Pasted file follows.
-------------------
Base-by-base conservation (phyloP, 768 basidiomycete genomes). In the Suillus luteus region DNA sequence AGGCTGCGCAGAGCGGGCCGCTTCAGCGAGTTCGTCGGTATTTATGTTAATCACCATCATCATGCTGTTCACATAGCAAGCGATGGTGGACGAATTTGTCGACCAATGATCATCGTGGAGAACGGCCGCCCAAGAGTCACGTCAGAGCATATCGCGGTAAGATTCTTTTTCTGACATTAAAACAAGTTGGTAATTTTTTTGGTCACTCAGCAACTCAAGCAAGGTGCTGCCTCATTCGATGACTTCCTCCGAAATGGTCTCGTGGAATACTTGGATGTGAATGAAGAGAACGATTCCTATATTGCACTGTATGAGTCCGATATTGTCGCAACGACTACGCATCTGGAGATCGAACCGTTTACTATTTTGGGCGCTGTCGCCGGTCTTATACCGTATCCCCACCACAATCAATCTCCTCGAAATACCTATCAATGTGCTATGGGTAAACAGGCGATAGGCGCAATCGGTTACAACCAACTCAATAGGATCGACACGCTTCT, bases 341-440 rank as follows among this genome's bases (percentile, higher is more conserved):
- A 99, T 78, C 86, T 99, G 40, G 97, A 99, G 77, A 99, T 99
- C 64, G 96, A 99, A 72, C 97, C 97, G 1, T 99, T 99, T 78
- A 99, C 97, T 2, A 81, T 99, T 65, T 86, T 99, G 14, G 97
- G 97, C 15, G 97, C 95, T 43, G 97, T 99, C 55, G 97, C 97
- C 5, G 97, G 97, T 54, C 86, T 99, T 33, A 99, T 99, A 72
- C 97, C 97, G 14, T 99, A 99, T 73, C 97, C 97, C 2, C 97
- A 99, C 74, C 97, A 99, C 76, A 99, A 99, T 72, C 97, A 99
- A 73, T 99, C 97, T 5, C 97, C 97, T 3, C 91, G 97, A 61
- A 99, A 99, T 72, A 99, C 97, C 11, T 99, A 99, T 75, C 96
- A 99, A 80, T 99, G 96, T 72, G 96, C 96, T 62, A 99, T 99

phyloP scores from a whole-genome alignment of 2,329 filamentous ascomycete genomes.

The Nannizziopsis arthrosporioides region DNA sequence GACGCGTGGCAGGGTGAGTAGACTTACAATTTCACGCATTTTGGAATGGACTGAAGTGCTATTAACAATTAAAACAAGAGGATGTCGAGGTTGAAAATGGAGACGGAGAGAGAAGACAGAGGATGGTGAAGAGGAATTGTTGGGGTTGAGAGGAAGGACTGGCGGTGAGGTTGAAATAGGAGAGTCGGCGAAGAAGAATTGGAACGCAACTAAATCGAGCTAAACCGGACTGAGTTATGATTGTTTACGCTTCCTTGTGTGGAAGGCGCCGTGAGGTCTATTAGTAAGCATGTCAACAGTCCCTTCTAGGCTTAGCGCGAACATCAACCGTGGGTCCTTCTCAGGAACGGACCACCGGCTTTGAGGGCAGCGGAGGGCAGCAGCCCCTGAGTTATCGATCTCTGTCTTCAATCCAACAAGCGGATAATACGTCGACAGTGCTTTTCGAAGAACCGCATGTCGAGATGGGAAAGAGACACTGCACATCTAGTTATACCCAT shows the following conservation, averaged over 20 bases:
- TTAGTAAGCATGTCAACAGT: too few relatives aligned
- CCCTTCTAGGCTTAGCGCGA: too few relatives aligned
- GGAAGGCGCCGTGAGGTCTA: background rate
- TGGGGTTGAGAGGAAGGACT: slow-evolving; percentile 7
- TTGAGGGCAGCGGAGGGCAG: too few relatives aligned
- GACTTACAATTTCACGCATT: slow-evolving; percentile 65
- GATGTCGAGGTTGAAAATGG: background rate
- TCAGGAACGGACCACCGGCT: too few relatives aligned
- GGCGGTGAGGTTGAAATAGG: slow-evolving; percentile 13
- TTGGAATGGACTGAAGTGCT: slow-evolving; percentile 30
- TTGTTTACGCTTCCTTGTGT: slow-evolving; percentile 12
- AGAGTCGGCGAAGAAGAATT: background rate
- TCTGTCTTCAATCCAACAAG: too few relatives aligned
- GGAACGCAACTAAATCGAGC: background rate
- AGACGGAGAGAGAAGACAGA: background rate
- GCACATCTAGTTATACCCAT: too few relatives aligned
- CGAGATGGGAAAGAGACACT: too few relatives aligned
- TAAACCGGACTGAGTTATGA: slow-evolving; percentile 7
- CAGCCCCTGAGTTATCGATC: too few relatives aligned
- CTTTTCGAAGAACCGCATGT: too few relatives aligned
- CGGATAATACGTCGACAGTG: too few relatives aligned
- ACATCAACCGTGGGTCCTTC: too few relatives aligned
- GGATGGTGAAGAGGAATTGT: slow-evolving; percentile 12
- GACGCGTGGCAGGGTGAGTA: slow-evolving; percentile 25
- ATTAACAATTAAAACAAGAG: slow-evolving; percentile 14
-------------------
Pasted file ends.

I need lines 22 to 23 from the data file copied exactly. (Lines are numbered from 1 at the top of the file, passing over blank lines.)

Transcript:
- GGCGGTGAGGTTGAAATAGG: slow-evolving; percentile 13
- TTGGAATGGACTGAAGTGCT: slow-evolving; percentile 30